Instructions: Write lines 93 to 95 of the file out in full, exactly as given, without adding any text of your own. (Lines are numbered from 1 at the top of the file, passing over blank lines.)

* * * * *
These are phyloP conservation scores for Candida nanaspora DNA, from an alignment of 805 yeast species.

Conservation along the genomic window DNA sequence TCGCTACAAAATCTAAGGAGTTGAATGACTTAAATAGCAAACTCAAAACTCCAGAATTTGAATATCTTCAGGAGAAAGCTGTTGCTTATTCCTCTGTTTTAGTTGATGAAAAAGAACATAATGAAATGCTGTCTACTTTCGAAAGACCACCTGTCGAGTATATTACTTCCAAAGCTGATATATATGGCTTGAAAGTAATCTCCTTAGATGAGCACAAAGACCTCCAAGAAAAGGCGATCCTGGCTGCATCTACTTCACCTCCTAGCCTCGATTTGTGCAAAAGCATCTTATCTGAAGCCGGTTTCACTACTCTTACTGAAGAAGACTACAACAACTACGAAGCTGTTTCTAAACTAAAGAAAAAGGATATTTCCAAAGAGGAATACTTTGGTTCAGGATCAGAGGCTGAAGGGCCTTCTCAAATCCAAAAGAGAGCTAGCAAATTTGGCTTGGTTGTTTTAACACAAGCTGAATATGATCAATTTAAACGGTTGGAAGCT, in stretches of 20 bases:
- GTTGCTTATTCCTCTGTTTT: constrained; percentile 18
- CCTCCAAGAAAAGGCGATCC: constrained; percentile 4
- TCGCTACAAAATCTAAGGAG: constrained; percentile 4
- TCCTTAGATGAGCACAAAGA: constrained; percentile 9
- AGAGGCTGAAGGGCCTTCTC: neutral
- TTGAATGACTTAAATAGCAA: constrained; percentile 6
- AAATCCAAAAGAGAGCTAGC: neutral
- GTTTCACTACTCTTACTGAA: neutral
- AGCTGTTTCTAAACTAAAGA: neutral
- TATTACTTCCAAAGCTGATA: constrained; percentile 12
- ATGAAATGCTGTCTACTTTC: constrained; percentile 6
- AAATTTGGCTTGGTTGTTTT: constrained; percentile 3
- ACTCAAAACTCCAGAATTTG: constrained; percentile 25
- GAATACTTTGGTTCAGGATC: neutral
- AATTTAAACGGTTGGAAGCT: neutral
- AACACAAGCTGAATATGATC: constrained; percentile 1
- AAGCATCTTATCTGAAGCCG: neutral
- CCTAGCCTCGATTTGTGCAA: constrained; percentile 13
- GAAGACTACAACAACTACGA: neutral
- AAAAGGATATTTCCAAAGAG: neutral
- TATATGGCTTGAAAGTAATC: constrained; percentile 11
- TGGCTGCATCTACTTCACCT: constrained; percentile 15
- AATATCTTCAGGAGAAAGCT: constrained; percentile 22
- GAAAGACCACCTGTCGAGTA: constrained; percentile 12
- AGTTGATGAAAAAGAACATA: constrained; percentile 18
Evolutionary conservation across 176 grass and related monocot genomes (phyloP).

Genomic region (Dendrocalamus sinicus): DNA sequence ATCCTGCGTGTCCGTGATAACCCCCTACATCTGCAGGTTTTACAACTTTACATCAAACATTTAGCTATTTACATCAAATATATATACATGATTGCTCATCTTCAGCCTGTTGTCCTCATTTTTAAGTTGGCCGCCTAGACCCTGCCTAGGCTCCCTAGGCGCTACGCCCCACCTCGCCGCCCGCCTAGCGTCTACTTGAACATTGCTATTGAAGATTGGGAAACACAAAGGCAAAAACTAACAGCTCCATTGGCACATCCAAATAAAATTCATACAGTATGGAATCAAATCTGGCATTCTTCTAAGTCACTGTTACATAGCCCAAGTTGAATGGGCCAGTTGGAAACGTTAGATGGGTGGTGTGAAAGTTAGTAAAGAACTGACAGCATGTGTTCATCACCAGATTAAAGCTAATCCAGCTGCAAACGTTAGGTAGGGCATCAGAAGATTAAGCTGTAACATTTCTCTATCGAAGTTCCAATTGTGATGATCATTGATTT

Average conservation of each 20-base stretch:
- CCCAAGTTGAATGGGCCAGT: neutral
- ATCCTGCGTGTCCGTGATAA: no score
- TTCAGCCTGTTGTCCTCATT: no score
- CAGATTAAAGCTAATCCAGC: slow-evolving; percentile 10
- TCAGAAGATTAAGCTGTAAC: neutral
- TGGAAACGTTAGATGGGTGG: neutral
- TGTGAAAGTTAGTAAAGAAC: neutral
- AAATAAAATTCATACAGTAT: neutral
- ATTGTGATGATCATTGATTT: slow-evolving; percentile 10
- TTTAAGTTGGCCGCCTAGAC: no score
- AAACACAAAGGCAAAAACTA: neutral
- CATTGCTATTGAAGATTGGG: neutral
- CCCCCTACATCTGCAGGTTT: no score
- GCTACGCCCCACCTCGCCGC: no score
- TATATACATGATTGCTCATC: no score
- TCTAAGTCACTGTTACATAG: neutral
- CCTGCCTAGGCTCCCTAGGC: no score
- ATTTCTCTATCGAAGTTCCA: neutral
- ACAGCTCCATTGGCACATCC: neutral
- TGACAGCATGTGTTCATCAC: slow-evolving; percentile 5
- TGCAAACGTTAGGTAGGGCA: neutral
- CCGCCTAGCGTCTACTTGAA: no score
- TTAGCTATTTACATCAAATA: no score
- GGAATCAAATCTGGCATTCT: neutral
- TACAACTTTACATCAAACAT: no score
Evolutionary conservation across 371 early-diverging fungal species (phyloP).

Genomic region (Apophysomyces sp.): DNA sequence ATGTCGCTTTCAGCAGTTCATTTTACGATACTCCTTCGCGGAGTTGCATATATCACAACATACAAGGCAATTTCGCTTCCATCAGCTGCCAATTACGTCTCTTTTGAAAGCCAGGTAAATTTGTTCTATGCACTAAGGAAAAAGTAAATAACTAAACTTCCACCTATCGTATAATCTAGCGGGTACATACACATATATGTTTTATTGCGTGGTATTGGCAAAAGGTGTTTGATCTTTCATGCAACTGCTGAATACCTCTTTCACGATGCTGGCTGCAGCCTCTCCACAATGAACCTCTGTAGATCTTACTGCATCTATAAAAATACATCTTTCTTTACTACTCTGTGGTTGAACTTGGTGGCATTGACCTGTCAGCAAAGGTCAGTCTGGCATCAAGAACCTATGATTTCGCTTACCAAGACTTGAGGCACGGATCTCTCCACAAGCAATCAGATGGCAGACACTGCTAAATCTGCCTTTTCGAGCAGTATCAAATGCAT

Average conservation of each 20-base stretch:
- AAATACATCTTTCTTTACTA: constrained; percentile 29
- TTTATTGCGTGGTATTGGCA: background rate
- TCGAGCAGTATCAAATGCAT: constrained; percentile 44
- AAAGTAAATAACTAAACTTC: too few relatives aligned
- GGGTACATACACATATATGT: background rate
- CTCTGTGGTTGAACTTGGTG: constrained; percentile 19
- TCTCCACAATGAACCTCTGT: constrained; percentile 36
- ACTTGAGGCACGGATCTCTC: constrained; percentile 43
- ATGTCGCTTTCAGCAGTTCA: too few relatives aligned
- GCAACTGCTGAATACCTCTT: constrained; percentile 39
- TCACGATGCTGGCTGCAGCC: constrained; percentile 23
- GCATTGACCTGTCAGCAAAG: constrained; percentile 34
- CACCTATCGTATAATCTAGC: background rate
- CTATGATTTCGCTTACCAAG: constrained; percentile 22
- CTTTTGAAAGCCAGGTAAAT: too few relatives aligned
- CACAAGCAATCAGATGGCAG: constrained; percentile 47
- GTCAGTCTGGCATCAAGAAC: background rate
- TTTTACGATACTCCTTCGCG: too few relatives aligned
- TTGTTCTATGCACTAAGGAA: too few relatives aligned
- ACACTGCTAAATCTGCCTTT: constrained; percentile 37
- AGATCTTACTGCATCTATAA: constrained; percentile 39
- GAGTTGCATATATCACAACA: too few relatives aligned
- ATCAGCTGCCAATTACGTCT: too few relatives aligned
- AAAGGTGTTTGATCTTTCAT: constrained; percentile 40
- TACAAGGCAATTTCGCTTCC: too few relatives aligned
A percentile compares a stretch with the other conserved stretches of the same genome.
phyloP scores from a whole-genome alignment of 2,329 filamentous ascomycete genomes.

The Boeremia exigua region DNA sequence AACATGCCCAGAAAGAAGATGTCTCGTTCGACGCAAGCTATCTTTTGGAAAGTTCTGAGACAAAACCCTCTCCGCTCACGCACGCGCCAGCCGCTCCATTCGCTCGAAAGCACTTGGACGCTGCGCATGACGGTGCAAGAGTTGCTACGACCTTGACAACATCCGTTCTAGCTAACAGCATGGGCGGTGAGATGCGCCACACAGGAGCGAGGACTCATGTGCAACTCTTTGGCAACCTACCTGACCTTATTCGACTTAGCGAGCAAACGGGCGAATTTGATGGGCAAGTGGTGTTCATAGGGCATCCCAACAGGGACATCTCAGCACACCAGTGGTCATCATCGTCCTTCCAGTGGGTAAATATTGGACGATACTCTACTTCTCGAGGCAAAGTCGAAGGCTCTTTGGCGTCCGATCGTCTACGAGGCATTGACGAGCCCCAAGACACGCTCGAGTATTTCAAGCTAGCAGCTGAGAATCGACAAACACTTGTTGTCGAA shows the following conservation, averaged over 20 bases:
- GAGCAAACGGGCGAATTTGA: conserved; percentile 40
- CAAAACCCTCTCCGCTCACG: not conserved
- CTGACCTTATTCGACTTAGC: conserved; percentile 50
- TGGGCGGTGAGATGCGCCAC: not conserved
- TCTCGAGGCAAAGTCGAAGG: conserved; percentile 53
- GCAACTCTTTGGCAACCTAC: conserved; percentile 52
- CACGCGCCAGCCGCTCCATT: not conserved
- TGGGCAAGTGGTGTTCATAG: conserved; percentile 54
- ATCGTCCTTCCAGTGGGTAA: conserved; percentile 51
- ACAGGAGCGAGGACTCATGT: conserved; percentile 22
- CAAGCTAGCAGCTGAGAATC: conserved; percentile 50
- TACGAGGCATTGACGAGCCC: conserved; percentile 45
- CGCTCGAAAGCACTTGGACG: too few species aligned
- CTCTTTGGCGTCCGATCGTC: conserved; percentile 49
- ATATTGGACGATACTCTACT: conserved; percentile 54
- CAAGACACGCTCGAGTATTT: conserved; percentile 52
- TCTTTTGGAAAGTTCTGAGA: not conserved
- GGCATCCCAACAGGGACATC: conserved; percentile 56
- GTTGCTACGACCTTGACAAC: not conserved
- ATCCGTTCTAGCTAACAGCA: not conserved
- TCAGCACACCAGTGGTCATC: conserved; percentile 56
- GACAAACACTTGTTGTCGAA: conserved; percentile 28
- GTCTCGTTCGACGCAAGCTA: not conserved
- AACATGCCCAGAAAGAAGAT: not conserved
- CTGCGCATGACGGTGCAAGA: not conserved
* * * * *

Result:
- CACGCGCCAGCCGCTCCATT: not conserved
- TGGGCAAGTGGTGTTCATAG: conserved; percentile 54
- ATCGTCCTTCCAGTGGGTAA: conserved; percentile 51